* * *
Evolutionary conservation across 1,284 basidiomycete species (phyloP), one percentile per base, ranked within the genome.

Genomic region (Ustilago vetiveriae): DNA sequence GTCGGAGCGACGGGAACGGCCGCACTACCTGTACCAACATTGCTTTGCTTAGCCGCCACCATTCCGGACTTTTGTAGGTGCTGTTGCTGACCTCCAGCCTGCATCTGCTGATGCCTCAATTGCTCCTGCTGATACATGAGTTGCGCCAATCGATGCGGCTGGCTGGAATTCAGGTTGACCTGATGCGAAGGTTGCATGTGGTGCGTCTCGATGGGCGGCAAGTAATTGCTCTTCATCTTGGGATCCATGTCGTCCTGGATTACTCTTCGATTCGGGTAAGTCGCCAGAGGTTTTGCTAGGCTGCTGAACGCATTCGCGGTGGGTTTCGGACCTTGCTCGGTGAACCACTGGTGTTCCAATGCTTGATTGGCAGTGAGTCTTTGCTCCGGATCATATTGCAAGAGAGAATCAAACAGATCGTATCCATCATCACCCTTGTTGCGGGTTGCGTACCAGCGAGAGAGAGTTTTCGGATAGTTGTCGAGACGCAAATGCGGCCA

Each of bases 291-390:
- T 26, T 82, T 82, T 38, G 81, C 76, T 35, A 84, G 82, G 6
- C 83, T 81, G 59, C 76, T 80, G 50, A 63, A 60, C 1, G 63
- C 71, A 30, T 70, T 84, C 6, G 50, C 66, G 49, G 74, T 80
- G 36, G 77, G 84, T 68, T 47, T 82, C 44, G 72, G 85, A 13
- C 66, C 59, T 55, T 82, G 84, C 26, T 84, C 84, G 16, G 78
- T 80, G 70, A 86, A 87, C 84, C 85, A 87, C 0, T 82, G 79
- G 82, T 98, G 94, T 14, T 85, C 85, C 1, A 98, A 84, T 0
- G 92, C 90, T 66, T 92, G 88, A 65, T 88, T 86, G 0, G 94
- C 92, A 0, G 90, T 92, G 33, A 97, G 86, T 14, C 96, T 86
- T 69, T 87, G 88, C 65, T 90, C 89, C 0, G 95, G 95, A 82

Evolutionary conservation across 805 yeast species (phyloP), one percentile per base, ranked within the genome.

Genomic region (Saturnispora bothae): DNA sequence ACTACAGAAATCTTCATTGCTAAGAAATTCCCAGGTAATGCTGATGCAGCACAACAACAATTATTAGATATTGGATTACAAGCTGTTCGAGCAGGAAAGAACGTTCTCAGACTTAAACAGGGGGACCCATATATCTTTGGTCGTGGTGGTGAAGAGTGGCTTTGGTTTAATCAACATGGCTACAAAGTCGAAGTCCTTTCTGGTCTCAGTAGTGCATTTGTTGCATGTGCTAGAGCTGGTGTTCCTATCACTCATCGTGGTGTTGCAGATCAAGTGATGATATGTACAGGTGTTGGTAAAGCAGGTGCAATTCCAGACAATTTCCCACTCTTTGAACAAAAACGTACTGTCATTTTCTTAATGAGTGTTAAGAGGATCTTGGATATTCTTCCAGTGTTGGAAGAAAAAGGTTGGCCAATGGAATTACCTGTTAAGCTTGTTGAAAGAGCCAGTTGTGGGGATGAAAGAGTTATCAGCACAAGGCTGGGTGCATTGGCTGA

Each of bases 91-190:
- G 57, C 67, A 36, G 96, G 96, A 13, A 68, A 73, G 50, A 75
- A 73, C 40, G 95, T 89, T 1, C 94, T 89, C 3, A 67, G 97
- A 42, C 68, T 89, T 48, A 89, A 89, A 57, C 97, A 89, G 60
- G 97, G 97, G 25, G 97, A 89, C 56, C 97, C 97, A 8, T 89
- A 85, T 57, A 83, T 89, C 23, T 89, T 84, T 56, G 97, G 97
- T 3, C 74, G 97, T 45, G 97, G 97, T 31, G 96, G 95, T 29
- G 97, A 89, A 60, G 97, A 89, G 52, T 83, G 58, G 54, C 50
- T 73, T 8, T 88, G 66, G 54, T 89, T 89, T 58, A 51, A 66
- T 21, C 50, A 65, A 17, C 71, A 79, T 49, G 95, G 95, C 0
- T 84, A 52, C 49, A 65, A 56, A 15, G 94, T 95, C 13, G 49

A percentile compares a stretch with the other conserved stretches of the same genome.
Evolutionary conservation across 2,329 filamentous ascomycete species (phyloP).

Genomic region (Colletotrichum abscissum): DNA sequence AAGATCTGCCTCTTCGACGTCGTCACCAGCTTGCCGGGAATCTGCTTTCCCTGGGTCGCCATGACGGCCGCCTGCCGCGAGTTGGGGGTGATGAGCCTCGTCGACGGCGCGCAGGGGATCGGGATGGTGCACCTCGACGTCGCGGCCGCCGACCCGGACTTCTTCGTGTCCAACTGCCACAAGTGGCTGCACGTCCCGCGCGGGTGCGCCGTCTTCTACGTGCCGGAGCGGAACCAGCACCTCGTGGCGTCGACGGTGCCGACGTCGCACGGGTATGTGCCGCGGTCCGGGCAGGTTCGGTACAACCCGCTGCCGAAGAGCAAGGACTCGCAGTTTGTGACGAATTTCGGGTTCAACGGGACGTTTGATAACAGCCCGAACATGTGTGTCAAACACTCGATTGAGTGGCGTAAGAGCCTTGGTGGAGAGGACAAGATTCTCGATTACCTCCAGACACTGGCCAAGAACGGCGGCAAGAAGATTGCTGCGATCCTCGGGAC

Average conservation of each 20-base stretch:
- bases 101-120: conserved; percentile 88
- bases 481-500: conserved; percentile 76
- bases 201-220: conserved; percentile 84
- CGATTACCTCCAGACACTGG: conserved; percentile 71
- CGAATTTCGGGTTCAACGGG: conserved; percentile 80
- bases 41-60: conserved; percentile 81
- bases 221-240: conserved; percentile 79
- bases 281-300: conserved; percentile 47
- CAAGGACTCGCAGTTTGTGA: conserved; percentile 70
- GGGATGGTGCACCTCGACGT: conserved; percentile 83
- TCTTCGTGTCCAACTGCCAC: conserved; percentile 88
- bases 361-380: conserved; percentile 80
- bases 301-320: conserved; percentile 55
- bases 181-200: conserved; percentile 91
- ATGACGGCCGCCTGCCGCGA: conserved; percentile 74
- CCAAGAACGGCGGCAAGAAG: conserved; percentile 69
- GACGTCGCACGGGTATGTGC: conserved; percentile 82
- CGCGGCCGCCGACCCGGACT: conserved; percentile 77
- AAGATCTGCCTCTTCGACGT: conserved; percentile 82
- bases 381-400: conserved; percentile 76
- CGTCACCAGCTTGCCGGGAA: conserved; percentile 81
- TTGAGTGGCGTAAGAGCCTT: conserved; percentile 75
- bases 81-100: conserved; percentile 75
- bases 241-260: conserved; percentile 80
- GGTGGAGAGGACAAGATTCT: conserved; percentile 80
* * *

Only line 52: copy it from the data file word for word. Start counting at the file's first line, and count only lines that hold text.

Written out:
- TTGAGTGGCGTAAGAGCCTT: conserved; percentile 75